Thursday, February 18, 2016


Just a quick note today.

Tuffy - a long time ago
IT was another workout for me this morning, but not quite the workout as I had yesterday.  I still had to plow through at least four locations where the shelters are in the back of fields, vacant lots and houses.  The path I cleared yesterday was not great.  I still came home with my legs and boots soaked.  Kitties were out, or in the shelters, waiting.  There is a sweet tabby that was skin and bone weeks ago that I mentioned that was crying yesterday morning at the spot on Parsells that the owner or whoever came and took all the shelters from.  I placed a new shelter on the other porch of this duplex, and it still has not been taken, and placed paper plates and bowl for water there.  The food was touched, but not the shelter.  Thank God.  But I am not sure if the cat is smart enough to use it.  The four other cats (Parsley I rescued) I have not seen since the shelters were taken.  The day of the storm I believe that was.  Disgusting human beings.

Nothing else was happening today.  I leave you with some very cool information on cat senses.  I love reading this stuff - the little things you learn!  :)

Cats, like dogs and many other animals, have a tapetum lucidum, which is a reflective layer behind the retina that sends light that passes through the retina back into the eye. While this improves the ability to see in darkness, it appears to reduce netvisual acuity, thus detracting when light is abundant. In very bright light, the slit-like pupil closes very narrowly over the eye, reducing the amount of light on the sensitive retina, and improving depth of fieldBig cats have pupils that contract to a round point. The tapetum and other mechanisms give the cat a minimum light detection threshold up to seven times lower than that of humans. Variation in color of cats' eyes in flash photographs is largely due to the reflection of the flash by the tapetum.

A closeup of a cat's eye
Cats have a visual field of view of about 200°, compared to 180° in humans, but a binocular field (overlap in the images from each eye) narrower than that of humans. As with most predators, their eyes face forward, affording depth perception at the expense of field of view. Field of view is largely dependent upon the placement of the eyes, but may also be related to the eye's construction. Instead of the fovea, which gives humans sharp central vision, cats have a central band known as the visual streak. Cats can see some colors, and can tell the difference between red, blue and yellow lights, as well as between red and green lights. Cats are able to distinguish between blues and violets better than between colors near the red end of the spectrum.  A 2014 study found that, along with several other mammals, cats lenses transmit significant amounts of ultraviolet (UVA 315–400 nm) light, which suggests that they possess sensitivity to this part of the spectrum.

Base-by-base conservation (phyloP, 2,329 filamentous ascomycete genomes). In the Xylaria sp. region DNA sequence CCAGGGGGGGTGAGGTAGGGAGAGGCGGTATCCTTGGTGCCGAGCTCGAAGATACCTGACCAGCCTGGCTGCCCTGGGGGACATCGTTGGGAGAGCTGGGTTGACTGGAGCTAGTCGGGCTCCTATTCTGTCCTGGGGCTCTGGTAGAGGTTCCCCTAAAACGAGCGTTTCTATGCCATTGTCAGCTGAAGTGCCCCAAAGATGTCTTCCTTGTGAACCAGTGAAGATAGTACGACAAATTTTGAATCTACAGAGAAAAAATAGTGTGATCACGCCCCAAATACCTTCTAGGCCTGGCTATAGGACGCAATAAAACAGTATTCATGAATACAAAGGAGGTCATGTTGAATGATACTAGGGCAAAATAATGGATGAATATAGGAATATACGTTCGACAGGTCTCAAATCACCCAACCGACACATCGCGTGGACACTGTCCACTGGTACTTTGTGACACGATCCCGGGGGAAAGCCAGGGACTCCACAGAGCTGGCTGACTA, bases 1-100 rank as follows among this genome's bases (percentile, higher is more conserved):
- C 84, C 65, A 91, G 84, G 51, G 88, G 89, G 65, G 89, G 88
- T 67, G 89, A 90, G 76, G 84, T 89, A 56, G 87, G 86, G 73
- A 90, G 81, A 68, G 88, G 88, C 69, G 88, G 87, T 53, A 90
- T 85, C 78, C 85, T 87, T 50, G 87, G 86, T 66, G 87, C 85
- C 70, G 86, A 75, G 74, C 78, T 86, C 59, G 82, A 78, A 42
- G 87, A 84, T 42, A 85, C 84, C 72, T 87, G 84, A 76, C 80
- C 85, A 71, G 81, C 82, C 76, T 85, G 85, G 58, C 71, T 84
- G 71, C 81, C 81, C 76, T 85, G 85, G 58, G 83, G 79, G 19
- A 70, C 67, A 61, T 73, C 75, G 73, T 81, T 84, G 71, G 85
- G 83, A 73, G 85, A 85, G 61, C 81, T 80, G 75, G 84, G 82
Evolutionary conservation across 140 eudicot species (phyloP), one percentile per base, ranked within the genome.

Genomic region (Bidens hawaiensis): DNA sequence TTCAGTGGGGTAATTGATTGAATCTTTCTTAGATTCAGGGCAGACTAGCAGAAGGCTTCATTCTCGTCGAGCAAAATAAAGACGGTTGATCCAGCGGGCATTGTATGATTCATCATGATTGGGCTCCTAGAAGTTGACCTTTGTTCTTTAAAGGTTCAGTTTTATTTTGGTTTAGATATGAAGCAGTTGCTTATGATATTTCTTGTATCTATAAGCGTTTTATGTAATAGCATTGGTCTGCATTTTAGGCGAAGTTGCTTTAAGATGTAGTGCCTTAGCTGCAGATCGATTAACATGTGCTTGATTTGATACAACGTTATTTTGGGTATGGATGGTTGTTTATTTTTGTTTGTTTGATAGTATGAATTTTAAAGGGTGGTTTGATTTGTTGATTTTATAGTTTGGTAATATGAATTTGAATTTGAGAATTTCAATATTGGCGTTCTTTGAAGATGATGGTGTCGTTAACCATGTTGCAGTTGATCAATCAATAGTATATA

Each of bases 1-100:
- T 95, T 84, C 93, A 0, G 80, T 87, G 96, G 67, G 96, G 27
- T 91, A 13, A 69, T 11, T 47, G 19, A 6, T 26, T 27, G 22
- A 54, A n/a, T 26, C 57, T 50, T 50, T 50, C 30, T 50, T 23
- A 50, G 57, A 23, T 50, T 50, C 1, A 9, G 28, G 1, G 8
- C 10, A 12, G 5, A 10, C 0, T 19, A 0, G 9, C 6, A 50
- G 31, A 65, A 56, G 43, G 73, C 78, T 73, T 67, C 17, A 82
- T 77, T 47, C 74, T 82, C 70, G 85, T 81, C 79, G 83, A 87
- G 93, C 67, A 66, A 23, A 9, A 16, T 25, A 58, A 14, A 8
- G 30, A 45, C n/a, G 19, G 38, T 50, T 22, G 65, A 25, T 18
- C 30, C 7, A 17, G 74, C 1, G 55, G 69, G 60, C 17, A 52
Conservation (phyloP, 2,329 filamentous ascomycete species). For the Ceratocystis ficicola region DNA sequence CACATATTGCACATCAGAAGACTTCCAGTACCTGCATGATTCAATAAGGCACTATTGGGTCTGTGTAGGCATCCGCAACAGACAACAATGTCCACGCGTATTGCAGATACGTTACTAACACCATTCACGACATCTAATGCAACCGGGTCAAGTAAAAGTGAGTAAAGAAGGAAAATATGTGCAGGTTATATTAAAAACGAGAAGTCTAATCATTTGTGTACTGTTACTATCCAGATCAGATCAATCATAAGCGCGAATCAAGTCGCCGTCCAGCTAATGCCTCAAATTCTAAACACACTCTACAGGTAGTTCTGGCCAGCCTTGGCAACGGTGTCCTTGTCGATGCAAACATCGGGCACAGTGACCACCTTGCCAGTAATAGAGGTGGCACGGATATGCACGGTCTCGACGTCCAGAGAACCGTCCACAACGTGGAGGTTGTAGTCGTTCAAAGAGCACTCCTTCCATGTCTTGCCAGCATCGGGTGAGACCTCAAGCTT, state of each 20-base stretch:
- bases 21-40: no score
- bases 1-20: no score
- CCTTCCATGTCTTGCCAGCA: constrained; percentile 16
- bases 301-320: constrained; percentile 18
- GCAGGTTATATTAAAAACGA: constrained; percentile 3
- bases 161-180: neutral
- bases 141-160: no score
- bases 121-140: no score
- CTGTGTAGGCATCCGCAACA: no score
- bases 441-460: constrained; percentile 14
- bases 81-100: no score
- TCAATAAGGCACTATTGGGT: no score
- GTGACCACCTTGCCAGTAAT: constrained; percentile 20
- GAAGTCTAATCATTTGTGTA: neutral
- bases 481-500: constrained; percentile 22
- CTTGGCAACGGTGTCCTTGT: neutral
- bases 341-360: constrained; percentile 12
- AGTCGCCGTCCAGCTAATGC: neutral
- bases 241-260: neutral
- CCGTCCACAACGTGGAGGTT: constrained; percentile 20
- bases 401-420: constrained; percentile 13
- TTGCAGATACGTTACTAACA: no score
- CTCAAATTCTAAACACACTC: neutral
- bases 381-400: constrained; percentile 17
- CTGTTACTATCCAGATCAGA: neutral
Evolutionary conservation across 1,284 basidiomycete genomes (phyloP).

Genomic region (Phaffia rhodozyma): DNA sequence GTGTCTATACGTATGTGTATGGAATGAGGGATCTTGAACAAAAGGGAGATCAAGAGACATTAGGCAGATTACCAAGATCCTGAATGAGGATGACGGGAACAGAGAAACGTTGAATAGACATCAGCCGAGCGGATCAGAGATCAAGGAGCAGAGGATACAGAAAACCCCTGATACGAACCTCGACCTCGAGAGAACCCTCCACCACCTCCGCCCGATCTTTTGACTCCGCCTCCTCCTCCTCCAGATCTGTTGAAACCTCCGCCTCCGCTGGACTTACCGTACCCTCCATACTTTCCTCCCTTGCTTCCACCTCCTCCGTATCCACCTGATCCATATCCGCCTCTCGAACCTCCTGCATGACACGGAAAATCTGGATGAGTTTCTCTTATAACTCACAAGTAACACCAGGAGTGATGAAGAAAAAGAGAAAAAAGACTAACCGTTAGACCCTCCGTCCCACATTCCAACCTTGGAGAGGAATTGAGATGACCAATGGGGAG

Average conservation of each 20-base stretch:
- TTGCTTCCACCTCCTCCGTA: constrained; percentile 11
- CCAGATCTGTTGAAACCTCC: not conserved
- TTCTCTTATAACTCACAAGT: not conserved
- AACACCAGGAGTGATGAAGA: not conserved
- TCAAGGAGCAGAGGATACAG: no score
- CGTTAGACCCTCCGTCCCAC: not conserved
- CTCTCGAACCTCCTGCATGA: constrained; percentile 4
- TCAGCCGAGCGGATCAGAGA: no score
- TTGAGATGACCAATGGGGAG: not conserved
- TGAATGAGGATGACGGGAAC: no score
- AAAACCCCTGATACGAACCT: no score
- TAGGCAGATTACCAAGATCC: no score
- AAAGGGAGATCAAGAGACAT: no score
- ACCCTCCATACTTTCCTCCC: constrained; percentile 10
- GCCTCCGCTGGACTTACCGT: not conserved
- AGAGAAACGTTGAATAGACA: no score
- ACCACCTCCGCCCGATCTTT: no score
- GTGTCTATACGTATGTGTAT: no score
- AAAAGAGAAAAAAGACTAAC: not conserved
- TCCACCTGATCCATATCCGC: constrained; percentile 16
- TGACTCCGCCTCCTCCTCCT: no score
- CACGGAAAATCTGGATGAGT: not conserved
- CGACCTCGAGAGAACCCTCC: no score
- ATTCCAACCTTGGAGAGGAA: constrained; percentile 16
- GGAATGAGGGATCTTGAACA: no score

Cats have a second eyelid, the nictitating membrane, which is a thin cover that closes from the side and appears when the cat's eyelid opens. This membrane partially closes if the cat is sick, although in a sleepy state this membrane is often visible.
Cats often sleep during the day so they can "hunt" at night. Unlike humans, cats do not need to blink their eyes on a regular basis to keep their eyes lubricated (with tears). Unblinking eyes are probably an advantage when hunting. Cats will, however, "squint" their eyes, usually as a form of communication expressing affection and ease around another cat or human.

Have a great day!~

"Its better to be absolutely ridiculous than absolutely boring."  

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